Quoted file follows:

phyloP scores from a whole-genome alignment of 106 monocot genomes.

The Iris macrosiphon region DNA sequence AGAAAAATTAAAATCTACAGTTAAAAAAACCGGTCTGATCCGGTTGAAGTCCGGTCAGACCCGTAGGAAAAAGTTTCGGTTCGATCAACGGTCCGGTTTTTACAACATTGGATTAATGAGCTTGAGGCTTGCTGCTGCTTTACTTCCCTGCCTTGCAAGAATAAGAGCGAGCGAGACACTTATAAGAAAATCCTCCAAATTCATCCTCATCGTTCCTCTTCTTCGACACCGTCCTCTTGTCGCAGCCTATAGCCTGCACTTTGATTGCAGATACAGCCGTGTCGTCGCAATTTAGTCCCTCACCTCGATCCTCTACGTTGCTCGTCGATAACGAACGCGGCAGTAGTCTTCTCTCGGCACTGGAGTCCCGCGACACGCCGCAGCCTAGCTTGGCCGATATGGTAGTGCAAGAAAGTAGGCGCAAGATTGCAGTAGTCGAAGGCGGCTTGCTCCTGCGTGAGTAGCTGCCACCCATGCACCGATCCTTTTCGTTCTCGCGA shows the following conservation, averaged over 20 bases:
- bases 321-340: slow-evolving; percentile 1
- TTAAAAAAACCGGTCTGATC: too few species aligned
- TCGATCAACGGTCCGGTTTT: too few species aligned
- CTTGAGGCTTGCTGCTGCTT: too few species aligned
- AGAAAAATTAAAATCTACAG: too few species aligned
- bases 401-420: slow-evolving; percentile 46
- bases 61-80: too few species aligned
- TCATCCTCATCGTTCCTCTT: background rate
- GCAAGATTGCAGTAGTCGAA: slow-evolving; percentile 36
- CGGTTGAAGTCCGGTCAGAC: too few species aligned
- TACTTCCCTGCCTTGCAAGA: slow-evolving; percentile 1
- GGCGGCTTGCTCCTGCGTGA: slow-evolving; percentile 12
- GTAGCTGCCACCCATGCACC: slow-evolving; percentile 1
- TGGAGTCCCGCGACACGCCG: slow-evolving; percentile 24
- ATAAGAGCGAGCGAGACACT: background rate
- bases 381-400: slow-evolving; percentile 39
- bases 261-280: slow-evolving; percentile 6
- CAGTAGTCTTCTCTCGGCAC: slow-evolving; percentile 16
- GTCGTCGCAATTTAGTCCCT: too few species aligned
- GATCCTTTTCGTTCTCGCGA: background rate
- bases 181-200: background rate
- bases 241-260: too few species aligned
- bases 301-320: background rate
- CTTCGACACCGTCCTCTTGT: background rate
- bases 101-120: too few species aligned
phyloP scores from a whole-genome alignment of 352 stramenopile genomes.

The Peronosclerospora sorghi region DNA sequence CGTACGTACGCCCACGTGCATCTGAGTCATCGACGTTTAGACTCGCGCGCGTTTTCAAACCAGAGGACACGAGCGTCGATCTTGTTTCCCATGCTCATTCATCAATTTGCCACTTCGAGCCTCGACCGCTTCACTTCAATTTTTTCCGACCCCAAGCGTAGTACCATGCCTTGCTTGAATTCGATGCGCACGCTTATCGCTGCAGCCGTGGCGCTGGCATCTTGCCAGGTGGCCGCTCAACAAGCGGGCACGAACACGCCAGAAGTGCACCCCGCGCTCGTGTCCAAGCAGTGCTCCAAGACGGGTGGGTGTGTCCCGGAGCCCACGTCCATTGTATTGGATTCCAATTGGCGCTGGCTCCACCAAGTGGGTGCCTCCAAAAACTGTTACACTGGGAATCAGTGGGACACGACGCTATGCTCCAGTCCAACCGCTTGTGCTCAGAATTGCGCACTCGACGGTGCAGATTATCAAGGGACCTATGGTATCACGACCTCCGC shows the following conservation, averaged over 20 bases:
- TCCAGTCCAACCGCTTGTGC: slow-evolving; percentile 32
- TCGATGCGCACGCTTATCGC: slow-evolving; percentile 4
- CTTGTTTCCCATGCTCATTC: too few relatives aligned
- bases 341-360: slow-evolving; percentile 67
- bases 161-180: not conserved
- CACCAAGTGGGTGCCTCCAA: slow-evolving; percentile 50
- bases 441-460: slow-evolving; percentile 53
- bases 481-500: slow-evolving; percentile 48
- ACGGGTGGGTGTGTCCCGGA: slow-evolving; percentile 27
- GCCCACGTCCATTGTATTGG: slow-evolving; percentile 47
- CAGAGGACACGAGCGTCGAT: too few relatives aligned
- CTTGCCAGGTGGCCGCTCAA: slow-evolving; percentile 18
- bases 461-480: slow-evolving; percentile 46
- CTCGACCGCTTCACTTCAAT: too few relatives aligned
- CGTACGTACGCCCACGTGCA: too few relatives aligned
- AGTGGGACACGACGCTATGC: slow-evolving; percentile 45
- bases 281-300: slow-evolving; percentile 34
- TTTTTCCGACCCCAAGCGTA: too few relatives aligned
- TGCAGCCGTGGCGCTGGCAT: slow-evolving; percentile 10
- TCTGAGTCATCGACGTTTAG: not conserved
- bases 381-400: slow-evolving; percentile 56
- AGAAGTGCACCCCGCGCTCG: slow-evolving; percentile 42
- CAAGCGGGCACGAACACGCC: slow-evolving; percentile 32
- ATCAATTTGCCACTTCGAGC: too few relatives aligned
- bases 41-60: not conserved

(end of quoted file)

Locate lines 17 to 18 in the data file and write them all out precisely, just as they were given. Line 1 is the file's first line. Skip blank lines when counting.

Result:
- ATAAGAGCGAGCGAGACACT: background rate
- bases 381-400: slow-evolving; percentile 39